Antigen is a tool to take an Ant build script, combine it with a GUI and wrap it up as an executable jar file. Its primary purpose is to create powerful graphical installers from Ant scripts.
Schema Unit Test (SUT) introduces a framework for testing XML Schema.
It includes a namespace and vocabulary for embedding test cases into sample XML documents, and a Java implementation using JUnit for testing a W3C Schema with embedded Schematron schema.
The basic idea of DDTUnit is to provide an XML description (XML Schema based) of test data and combine it with the simplicity of JUnit. The XML is only used to define data structures. All program flow is coded in plain old Java.
Kent Beck makes a post on Accountability in practice, in which he points to the Open Quality Dashboard: "I particularly like contrasting the graphs at the bottom of the Analysis tab between projects. I hope other software vendors will publish their quality data." (See also: [url=http://developers.slashdot.org/article.pl?sid=05/02/24/1549253&tid=156&tid=8]Slashdot discussion[/url])
Michael Hunter was a codeslinger, but learned that Slow And Steady Wins The Race: "Exploratory testing is a great way to get a handle on an area, and it can be a very effective technique on its own. However, if you treat it as advance scouting and take some time to use your findings to draw up an actual test plan, you can take your testing to the next level."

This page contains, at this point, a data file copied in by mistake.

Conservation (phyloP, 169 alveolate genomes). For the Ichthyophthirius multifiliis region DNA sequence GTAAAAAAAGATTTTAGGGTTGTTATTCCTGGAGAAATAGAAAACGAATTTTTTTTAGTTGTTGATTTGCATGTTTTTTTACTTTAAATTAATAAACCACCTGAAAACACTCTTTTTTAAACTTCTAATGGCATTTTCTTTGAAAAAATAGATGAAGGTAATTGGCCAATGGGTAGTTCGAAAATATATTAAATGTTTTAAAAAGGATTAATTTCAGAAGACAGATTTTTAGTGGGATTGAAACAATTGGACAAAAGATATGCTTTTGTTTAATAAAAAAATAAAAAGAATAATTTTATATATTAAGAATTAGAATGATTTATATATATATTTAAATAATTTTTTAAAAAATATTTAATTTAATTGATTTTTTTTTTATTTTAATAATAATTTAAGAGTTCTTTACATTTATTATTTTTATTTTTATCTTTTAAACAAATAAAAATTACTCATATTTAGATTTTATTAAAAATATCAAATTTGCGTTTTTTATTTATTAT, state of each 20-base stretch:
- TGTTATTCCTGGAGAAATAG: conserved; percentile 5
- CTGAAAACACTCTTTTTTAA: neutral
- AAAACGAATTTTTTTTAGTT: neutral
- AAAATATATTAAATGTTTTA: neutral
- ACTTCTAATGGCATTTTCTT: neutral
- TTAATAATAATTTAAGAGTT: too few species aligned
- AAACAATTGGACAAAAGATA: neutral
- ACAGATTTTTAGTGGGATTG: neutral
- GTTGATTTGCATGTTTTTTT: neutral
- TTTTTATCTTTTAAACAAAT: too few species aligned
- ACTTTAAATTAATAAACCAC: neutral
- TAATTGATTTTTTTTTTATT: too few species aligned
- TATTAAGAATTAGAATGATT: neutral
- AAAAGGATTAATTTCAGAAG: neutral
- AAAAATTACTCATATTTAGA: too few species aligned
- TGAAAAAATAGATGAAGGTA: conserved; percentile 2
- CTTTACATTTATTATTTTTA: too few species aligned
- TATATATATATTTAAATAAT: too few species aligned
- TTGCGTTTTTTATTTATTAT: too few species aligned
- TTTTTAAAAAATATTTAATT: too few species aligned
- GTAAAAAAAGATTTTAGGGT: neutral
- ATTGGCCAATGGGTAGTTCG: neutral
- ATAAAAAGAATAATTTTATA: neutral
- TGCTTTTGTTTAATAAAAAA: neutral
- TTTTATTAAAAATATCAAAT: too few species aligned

Phillip J. Eby discovers DocTest and is graced by a revelation: Stream-of-Consciousness Testing. "Ordinarily, I hesitate over every new test, trying to figure out how to translate from the result I want, to a test expressed in unittest-ese. With doctest, however, the testing just ‘disappeared’ from perception. It was like I was just writing down my thoughts while playing with the interactive interpreter, only it was even better than that, because the interpreter and my notes were a single, continuous stream, and my work was saved in a file where I could edit and re-run it at will." (See also Grig Georghiu’s articles Python unit testing part 2: the doctest module and Agile Documentation with doctest and epydoc)Mike Roberts decides to do away with Web Forms in CruiseControl.NET, and explains why: "Web Forms are hard things to unit test. Basically you can’t. This is because of how closely tied all Page implementations are into the ASP.NET framework. To introduce testability you have to keep your code-behinds very thin, but once you’ve got a few controls on your page this is tricky. Also, any logic that you put in the .aspx file itself is even harder to test, and this includes any templates, grid setup or whatever."
Having added capacity for test coverage, Fred Grott wonders how else to improve J2MEUnit: "An example might be use ANT, ANT-Contrib, etc. features to determine test methods since we have no reflection in J2ME. Hmm, ANTLR possibly?"